Mexico--Our cruise to the Mexican Riviera was a rewarding adventure

.. By Joe Hilbers

My choice of a Mexican Riviera cruise proved to be an excellent one. We were aboard the Holland American ship Oosterdam as part of an International Food, Wine and Travel Writers conference. At sea our mornings were filled with an agenda pertaining to aspects of travel writing and publishing as well as culinary exhibitions by well known Chef and Radio PersonalityMario Martinoli.

Afternoons we were free to explore and take part in Ship planned activities. We always walked our mile on the Promenade deck which was exactly three complete circles of the Oosterdam. One day we did High Tea while listening to the very talented Adagio Strings Quartet. We were much taken with the artistry of these young musicians and enjoyed some of their evening performances as well. Personally we always feel an obligation to help the Captain get the ship in and out of Port. So getting the Oosterdam to anchor in Mazatlan, Puerto Vallarta and Cabo San Lucas always found us on the Observation Deck. This had the additional responsibility of looking for whales. And in this we were successful four times. Regretfully we could not find the courage to shout "Thar she blows.".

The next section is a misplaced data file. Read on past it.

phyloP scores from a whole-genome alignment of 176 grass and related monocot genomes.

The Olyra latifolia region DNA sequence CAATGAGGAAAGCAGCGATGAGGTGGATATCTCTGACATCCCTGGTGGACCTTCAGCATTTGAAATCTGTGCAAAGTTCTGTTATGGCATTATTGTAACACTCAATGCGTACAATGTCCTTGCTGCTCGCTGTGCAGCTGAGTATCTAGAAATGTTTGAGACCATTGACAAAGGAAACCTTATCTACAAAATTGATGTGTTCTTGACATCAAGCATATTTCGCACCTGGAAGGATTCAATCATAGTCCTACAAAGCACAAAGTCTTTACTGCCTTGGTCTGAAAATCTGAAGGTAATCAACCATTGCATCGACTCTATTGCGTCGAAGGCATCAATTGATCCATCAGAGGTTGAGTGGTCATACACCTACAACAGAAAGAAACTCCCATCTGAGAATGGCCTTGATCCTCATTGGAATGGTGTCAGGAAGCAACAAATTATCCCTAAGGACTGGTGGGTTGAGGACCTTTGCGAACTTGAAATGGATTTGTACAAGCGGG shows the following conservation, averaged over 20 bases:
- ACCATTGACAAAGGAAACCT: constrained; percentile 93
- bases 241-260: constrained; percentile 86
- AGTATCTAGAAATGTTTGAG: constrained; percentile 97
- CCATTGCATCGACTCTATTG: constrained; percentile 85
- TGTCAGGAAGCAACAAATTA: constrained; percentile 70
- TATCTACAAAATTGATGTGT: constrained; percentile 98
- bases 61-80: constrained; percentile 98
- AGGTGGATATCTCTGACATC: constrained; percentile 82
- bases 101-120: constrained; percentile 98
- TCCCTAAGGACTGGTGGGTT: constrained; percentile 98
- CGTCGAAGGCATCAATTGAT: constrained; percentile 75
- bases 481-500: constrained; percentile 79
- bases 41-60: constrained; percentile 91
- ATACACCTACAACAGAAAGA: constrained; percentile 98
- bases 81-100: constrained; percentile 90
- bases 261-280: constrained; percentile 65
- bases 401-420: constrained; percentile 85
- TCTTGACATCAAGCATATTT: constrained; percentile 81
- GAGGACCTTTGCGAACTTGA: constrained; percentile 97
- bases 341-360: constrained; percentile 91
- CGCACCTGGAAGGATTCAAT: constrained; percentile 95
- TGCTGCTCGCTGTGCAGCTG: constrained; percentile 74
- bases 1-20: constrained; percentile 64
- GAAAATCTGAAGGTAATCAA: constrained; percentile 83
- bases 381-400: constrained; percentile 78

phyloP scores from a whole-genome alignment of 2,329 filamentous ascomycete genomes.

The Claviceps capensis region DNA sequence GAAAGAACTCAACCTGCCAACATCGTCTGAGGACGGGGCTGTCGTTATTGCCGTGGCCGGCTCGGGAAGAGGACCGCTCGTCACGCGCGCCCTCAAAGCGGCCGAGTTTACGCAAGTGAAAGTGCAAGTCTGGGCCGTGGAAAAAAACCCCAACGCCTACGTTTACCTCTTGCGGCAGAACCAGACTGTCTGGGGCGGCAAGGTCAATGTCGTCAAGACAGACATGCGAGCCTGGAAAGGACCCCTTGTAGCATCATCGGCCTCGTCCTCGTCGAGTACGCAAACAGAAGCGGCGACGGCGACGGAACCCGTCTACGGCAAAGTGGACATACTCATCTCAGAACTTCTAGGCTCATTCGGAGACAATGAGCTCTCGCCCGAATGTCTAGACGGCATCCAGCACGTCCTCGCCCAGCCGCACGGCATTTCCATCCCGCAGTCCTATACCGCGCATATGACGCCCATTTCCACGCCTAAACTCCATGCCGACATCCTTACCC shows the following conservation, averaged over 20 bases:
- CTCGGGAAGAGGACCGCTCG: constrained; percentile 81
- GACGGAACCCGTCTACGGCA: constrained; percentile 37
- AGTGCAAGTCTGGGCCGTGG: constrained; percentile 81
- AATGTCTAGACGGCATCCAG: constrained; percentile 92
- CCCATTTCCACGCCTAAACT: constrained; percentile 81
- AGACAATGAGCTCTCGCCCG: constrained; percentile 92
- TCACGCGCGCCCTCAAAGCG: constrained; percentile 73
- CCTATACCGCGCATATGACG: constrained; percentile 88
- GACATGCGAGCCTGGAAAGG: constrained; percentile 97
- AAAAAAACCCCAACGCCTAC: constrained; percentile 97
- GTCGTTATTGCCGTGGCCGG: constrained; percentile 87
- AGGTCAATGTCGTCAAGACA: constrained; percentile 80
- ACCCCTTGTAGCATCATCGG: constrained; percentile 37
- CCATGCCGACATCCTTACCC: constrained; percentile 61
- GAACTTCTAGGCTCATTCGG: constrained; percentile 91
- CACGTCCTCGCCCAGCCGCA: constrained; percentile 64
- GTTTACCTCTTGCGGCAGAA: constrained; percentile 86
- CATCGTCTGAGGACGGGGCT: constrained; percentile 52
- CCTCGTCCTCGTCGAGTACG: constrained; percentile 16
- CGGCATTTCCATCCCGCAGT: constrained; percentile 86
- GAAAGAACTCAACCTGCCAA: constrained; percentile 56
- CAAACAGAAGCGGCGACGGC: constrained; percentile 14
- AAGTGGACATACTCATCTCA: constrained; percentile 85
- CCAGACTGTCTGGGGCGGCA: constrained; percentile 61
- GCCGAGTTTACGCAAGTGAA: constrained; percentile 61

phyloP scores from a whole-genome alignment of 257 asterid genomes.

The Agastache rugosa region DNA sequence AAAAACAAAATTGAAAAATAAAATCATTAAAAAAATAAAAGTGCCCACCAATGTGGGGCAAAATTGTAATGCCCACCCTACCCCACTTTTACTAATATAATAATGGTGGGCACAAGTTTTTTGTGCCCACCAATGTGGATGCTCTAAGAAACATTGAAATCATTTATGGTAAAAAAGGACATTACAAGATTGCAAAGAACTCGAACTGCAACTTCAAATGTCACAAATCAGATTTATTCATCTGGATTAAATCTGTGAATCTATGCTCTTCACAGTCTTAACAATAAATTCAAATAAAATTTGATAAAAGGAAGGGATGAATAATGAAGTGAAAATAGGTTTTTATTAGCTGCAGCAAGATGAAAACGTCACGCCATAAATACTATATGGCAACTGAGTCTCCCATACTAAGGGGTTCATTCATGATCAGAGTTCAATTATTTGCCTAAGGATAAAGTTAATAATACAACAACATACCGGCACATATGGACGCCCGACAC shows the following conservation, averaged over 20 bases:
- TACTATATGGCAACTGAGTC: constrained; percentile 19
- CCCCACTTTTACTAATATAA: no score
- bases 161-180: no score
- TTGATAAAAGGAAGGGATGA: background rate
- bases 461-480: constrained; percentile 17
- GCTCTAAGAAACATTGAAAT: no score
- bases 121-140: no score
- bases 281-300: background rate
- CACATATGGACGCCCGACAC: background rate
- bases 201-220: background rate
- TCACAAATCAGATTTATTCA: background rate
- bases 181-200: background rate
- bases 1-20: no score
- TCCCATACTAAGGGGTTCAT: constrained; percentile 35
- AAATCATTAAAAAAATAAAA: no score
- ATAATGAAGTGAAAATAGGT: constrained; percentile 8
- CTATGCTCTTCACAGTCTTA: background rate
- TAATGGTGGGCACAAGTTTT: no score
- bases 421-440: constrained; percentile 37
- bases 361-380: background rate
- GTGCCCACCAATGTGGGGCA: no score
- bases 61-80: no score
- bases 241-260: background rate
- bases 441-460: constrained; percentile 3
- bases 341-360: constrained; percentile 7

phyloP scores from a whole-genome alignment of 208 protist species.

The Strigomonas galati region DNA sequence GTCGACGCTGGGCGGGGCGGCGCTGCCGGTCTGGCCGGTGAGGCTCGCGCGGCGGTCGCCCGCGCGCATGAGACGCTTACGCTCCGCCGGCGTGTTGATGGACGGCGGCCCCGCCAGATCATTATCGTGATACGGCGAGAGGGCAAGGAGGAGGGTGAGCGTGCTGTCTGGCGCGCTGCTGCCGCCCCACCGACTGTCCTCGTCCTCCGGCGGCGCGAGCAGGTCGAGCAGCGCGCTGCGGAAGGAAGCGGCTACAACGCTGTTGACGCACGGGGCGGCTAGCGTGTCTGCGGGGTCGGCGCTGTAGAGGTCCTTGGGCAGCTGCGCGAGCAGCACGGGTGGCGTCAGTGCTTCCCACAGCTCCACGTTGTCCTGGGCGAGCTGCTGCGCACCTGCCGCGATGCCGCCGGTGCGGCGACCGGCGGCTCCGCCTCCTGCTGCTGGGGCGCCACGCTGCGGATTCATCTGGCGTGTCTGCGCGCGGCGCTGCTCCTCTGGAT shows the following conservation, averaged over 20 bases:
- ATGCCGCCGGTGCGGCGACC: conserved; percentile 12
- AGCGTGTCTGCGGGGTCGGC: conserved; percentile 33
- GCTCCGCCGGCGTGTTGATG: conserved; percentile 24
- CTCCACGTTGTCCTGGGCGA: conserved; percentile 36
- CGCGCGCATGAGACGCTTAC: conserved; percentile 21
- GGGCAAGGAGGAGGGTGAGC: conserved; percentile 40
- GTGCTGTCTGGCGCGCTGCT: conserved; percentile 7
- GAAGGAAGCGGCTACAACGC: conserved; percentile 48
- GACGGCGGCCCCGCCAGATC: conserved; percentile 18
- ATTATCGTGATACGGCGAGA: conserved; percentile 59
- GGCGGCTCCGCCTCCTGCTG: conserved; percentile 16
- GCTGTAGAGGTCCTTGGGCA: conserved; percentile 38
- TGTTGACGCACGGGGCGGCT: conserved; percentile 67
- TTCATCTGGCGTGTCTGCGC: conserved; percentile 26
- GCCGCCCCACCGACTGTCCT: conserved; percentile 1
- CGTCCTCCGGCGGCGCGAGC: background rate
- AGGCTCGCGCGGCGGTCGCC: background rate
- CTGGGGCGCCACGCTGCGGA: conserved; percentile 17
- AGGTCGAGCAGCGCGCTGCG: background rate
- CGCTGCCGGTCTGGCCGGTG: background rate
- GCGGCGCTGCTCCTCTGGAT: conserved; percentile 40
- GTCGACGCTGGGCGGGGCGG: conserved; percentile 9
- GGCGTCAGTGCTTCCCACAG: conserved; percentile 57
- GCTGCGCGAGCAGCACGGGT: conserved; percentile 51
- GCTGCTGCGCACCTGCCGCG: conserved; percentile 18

We found the culinary excellence of the Oosterdam outstanding, the competence and courtesy of the staff something to remember. One the first night at Vista, the main dining room, the men at the front desk learned my name and every night thereafter addressed me by name. Remarkable when the passenger list on the ship was 2,000.

Dress code for the Vista was smart casual but many aboard appeared to forget the smart. Two evenings Vista dining was formal meaning at least a jacket for the men. This Writer dusted off the Tux and brought it along. We especially liked the policy of open seating on the Oosterdam.

One day we were given a kitchen tour by Head Steward Harry Simarisea who has been with Holland American for 35 years. We can't image the number of miles he has logged in all those years. The kitchen is huge in gleaming stainless steel from floor and ceiling. The amount of food and beverages consumed on a seven day voyage for 2,000 guests and 800 crewmen is astounding. We were given the list and we will report only the 11,800 pounds of meat products and 137,000 pounds of fresh vegetables.

A Green Ship

Saving the ocean environment is taken to extreme lengths with all food scrapes, peelings and waste paper burned in a on-ship incinerator and the ash returned to a San Diego landfill. Plastics and other nonburnable refuse is bundled and returned to shore for recycling. We had the opportunity to chat with Executive Chef Orly Obierina who has 21 years experience. Computer screens in the kitchen record the number of each entree available and those already served.

One evening we visited the Pinnacle Grill, the premier dining room on the ship. There is an extra charge for the Pinnacle Grill and reservations are a must. Each evening a different menu is featured.

This proved to be a dining experience comparable to the best restaurants in Southern California. Women well dressed, most men in ties and jackets all created an atmosphere to match the elegant decor and gleaming china and glassware.